Young Thomas was brought up by his mother and his grandfather. When Thomas Snr. died in 1559 he inherited the Lyveden Estate and began a building programme that would leave behind some of the strangest follies and ruins in Britain. Born a Protestant but brought up as a Catholic with deep convictions he was suspicious of the new Protestant creed and very reluctant to embrace it in any form. Regardless of his private beliefs he was initially a staunch supporter of the new queen and was knighted in 1575 at the royal progression in Kenilworth.

Kenilworth Castle Sunset
Kenilworth Castle (C) Clint Pavenu

To begin with Queen Elizabeth I appeared tolerant of Catholicism even though its proponents had tried to have her declared illegitimate as she was born a Protestant. However, as time went by and various Catholic plots to replace her were exposed, she endorsed increasingly aggressive and brutal forms of persecution. The threat posed by Mary Queen of Scots and the ever-present political difficulties between England and Catholic Spain meant that Elizabeth drifted slowly but surely towards pure Protestantism. It’s therefore surprising that in 1580 Sir Thomas openly converted to the Catholic Faith.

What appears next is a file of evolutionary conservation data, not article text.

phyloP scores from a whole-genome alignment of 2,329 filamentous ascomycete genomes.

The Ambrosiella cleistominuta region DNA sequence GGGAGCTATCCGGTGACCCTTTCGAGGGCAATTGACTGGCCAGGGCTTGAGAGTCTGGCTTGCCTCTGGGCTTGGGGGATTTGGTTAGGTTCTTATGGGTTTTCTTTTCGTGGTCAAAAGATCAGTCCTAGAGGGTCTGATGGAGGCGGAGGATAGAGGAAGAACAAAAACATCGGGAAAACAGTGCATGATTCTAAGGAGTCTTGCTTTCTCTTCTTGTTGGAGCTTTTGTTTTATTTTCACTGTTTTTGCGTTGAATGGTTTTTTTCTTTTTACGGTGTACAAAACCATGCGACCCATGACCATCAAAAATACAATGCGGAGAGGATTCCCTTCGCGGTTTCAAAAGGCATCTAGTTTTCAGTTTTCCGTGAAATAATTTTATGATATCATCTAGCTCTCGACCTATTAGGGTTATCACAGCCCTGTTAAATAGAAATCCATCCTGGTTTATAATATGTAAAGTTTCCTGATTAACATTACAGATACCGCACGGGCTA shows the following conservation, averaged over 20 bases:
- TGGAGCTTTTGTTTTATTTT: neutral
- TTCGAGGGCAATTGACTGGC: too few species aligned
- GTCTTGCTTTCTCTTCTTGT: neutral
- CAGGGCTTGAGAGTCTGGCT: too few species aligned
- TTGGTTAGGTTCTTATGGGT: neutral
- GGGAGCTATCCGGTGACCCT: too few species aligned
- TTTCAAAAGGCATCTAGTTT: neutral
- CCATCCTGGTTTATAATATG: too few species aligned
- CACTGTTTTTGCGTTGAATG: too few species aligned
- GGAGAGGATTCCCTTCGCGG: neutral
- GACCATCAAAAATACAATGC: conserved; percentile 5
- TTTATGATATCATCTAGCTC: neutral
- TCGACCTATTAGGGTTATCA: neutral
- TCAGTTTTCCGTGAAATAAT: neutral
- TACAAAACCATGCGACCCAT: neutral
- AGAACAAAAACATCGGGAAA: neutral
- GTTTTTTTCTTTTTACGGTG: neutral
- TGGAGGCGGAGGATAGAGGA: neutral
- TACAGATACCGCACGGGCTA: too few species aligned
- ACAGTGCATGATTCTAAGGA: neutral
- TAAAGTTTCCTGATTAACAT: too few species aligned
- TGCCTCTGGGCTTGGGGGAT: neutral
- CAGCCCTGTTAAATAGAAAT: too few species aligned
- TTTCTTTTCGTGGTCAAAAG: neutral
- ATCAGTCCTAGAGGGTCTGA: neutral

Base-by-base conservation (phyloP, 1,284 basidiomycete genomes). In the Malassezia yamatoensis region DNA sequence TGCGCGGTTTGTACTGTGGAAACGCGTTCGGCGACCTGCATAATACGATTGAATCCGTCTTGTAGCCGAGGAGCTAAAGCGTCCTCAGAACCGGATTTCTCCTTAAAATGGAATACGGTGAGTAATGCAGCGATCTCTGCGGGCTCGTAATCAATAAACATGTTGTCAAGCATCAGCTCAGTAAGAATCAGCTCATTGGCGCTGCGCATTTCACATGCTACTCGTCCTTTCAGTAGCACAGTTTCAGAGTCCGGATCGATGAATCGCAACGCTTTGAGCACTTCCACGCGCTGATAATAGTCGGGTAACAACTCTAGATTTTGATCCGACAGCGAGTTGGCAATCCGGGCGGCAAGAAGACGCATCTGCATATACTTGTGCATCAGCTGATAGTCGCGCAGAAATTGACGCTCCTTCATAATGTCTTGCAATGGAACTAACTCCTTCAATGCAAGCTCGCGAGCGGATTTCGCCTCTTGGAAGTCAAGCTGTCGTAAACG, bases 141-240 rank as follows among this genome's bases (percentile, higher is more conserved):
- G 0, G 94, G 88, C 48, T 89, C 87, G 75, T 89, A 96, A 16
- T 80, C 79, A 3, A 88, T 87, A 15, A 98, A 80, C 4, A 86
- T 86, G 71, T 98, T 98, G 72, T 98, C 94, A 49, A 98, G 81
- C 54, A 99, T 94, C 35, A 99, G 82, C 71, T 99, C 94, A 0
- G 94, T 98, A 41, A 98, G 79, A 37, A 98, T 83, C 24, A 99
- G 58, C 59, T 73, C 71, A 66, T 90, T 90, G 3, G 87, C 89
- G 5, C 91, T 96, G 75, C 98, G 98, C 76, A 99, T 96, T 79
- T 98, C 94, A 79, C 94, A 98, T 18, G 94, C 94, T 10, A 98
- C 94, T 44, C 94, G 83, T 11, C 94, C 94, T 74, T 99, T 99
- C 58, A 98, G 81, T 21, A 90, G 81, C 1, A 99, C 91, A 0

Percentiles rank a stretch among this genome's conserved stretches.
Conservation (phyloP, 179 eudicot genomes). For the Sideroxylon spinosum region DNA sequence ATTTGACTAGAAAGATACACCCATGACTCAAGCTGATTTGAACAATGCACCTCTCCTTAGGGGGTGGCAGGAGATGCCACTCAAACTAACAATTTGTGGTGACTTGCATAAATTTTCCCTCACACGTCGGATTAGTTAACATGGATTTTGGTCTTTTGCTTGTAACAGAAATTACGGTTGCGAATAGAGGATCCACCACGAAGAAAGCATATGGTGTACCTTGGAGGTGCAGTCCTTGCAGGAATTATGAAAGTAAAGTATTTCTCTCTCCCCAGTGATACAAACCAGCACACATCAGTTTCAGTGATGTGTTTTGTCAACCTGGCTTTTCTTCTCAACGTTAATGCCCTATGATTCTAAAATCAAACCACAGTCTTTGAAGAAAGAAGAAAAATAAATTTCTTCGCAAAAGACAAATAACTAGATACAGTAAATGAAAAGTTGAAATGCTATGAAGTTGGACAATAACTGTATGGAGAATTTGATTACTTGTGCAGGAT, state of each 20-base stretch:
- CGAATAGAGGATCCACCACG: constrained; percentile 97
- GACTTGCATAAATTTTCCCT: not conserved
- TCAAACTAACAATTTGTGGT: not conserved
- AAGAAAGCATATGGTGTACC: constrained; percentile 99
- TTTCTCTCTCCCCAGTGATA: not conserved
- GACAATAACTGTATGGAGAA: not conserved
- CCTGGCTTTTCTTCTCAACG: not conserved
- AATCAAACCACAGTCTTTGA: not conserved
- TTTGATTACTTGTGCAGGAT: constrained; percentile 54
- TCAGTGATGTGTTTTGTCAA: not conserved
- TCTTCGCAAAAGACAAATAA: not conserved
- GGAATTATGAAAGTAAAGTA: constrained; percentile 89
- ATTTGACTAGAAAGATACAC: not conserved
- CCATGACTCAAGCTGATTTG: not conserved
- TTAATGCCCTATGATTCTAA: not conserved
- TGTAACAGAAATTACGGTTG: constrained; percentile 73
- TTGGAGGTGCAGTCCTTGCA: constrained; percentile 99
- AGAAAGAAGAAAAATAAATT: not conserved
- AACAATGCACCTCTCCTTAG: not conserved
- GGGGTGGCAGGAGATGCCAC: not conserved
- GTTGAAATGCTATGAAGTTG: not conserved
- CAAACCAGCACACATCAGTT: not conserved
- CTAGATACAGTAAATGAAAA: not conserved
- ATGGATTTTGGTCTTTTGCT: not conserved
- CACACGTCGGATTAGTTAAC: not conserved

Over the following years he was subjected to fines that drained much of his wealth and was even imprisoned in Wisbech Castle for his beliefs. Between 1561 and 1593 he spent approximately 15 years in prison or confined to his estate. Unable to express his faith in any conventional way he decided to construct a series of buildings based on the number three and its relationship to the holy trinity as proposed by the Roman Catholics. In addition, each building would have other mystical mathematical elements worked into their design. The enigmatic Triangular Lodge at Rushton was completed in 1597 but Sir Thomas died on the 11th of September 1605 shortly before his son Francis was arrested for high treason on the 12th of November 1605 and before Lyveden-New-Bield could be finished.